How Do Liquidity Conditions Affect U.S. Bank Lending?
The recent financial crisis underscored the importance of understanding how liquidity conditions for banks (or other financial institutions) influence the banks? lending to domestic and foreign customers. Our recent research examines the domestic and international lending responses to liquidity risks across different types of large U.S. banks before, during, and after the global financial crisis. The analysis compares large global U.S. banks?that is, those that have offices in foreign countries and are able to move liquidity from affiliates across borders?with large domestic U.S. banks, which have to rely on financing raised in capital markets and from depositors to extend credit and issue loans. One key result of our study, detailed below, is that the internal liquidity management by global banks has, on average, mitigated the effects of aggregate liquidity shocks on domestic lending by these banks.
AUTHORS: Rice, Tara; Correa, Ricardo; Goldberg, Linda S.
Liquidity Shocks, Dollar Funding Costs, and the Bank Lending Channel during the European Sovereign Crisis
This paper documents a new type of cross-border bank lending channel using a novel dataset on the balance sheets of U.S. branches of foreign banks and their syndicated loans. We show that: (1) The U.S. branches of euro-area banks suffered a liquidity shock in the form of reduced access to large time deposits during the European sovereign debt crisis in 2011. The shock was related to their euro-area affiliation rather than to country- or bank-specific characteristics. (2) The affected branches received additional funding from their parent banks, but not enough to offset the lost deposits. (3) The liquidity shock prompted branches to cut lending to U.S. firms, which occurred mostly along the extensive margin. In turn, the affected U.S. firms suffered reduced access to syndicated loans, which prompted them to cut investment and built up their cash reserves.
AUTHORS: Correa, Ricardo; Zlate, Andrei; Sapriza, Horacio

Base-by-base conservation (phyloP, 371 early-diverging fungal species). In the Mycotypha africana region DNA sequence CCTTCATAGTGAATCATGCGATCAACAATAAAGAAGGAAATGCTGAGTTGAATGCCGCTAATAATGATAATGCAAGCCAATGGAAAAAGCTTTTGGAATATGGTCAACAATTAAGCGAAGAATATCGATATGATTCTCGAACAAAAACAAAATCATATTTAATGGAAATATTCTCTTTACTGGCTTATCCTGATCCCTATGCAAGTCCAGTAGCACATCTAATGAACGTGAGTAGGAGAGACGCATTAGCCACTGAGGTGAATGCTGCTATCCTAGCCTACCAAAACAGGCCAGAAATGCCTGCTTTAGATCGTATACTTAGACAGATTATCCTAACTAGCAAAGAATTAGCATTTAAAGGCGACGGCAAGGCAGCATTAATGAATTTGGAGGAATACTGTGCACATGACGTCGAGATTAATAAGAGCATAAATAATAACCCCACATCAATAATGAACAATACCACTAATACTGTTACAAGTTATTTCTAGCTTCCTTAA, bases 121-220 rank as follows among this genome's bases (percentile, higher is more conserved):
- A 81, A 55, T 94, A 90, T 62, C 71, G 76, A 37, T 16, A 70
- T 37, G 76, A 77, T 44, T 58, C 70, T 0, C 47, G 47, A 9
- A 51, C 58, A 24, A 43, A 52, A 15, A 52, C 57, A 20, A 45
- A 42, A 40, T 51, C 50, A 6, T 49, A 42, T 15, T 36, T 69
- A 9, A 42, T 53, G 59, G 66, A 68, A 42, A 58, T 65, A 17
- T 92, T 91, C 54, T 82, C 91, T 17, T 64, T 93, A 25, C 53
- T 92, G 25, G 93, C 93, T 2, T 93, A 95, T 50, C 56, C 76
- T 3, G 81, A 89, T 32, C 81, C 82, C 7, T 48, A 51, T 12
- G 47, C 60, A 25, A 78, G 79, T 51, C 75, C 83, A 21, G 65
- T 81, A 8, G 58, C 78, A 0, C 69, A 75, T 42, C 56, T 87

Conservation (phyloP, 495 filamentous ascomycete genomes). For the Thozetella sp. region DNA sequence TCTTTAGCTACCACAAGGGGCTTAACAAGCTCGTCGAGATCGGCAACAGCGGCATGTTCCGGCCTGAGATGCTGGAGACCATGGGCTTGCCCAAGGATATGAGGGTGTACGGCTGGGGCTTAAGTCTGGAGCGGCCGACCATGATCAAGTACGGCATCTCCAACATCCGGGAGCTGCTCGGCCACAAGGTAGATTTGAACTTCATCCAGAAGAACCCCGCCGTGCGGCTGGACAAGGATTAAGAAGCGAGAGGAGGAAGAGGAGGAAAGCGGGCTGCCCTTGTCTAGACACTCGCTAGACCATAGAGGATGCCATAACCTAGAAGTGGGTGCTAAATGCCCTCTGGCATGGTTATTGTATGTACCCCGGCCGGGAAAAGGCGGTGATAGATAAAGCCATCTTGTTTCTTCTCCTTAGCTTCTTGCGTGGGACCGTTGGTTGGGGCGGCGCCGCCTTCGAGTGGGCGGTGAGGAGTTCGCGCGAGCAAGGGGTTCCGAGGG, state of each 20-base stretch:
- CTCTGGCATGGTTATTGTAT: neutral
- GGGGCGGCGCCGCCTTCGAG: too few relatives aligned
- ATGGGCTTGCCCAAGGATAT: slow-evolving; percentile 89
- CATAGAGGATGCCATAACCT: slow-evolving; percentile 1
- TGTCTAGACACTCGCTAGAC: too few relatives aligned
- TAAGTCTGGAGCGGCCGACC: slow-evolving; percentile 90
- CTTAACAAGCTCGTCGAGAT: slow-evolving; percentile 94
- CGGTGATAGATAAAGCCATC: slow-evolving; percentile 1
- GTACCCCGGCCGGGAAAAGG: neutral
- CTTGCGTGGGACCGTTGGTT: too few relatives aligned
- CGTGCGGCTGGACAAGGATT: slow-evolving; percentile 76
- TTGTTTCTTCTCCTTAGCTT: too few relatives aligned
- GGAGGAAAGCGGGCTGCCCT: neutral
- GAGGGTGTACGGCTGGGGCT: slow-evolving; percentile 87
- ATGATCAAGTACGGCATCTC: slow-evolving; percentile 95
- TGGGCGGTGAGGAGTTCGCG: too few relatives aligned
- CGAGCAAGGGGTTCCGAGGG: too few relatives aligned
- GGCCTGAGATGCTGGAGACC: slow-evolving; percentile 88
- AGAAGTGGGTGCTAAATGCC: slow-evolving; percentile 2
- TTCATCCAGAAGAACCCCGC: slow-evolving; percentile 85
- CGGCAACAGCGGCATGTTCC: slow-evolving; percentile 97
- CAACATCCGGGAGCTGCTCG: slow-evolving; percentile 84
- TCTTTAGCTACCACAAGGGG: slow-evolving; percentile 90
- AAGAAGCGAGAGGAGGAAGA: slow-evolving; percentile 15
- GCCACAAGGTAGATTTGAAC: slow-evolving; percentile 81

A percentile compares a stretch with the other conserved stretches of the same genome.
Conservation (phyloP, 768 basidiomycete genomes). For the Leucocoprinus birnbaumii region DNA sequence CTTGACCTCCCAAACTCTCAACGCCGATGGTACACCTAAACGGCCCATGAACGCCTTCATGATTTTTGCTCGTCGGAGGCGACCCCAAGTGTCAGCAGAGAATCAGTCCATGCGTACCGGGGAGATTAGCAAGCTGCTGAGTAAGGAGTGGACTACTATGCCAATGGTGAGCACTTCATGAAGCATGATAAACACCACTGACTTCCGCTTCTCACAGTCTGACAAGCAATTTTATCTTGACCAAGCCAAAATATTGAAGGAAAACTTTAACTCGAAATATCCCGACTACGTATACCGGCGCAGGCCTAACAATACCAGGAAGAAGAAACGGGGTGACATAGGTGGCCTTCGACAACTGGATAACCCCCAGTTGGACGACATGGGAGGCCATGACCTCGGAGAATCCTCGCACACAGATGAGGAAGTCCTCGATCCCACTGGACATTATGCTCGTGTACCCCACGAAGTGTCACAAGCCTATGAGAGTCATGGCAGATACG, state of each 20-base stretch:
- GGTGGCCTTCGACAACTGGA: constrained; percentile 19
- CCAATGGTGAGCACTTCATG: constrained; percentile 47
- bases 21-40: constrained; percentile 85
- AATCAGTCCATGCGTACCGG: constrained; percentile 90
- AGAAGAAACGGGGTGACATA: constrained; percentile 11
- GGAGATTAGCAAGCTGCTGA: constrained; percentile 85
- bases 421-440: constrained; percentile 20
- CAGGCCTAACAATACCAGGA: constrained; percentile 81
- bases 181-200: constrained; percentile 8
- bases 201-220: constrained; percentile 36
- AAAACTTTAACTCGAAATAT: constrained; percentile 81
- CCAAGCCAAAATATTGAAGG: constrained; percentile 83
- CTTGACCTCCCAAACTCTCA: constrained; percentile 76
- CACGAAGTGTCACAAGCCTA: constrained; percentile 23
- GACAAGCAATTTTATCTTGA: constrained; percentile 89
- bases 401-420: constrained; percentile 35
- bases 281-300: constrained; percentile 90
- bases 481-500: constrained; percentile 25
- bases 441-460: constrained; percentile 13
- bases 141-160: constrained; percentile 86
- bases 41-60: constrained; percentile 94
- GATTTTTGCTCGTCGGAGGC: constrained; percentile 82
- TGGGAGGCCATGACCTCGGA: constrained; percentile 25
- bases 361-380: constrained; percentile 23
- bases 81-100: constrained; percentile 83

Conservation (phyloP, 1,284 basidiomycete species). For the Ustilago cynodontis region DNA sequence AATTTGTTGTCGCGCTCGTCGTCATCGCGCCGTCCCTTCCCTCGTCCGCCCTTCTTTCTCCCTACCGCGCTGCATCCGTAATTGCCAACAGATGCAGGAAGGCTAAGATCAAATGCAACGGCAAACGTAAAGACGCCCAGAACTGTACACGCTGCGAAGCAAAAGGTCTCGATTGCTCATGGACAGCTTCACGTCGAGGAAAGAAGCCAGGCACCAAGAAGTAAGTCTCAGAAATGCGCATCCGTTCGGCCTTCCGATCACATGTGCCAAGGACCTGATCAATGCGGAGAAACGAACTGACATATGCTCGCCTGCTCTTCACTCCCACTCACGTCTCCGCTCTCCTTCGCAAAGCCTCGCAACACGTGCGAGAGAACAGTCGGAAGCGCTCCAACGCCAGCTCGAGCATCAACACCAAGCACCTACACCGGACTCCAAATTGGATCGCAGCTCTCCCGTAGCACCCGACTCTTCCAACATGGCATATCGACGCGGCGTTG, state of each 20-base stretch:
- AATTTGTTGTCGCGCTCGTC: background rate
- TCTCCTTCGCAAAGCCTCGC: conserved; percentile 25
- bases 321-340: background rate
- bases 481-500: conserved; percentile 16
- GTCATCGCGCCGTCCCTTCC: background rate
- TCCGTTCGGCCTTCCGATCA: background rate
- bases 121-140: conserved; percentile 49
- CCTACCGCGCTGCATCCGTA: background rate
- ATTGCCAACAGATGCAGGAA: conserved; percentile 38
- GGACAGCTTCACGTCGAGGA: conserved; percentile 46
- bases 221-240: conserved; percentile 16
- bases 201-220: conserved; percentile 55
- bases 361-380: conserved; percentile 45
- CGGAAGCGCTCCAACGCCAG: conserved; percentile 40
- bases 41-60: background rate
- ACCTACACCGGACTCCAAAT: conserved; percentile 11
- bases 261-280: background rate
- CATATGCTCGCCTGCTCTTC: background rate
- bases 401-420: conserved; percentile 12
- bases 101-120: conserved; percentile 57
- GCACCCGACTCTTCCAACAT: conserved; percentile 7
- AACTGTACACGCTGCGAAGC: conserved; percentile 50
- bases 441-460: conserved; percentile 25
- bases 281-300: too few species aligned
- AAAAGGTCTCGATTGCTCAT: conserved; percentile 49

Which banks sponsored ABCP vehicles and why?
AUTHORS: Arteta, Carlos O.; Kotter, Jason; Carey, Mark S.; Correa, Ricardo
Firm volatility and banks: evidence from U.S. banking deregulation
This paper exploits the staggered timing of state-level banking deregulation in the United States during the 1980s to study the causal effect of banking integration on the volatility of non-financial corporations. We find that firm-level employment, production, sales, and cash flows are less volatile after interstate banking deregulation, particularly for firms that have limited access to external finance. This finding suggests that bank-dependent firms exploit wider access to finance after deregulation to smooth out idiosyncratic shocks. In fact, short-term credit becomes less pro-cyclical after out-of-state bank entry is permitted. Finally, lower volatility in real-side variables after deregulation translates into lower idiosyncratic risk in stock returns.
AUTHORS: Correa, Ricardo; Suarez, Gustavo A.
International evidence on government support and risk taking in the banking sector
Government support to banks through the provision of explicit or implicit guarantees affects the willingness of banks to take on risk by reducing market discipline or by increasing charter value. We use an international sample of rated banks and find that government support is associated with more risk taking by banks, especially prior and during the 2008-2009 financial crisis. We also find that restricting banks? range of activities ameliorates the link between government support and bank risk taking. We conclude that strengthening market discipline by reducing bank complexity is needed to address this moral hazard problem.
AUTHORS: Sapriza, Horacio; Correa, Ricardo; Brandao-Marques, Luis
Say on pay laws, executive compensation, CEO pay slice, and firm value around the world
This paper examines the effects of say on pay (SoP) laws on CEO compensation, the portion of top management pay captured by CEOs, and firm valuation. Using a large cross-country sample of about 103,000 firm-year observations from 39 countries, we document that compared to our control group of firms, SoP laws are associated with 1) a lower level of CEO compensation, which partly results from lower CEO compensation growth rates and is related to CEO power, 2) a higher pay for performance sensitivity suggesting that SoP laws have the greatest effects on firms with poor performance, 3) a lower portion of total top management pay awarded to CEOs indicating lower pay inequality among top managers and 4) a higher firm value, which is related to whether the CEO?s share of total top management pay was relatively high before the laws are passed. Further, while both mandatory and advisory SoP laws are associated with lower CEO pay levels, only advisory SoP laws tighten the sensitivity of executive pay to firm performance. Collectively, our results document significant changes in executive compensation policies and firm valuation following the passage of SoP laws around the world.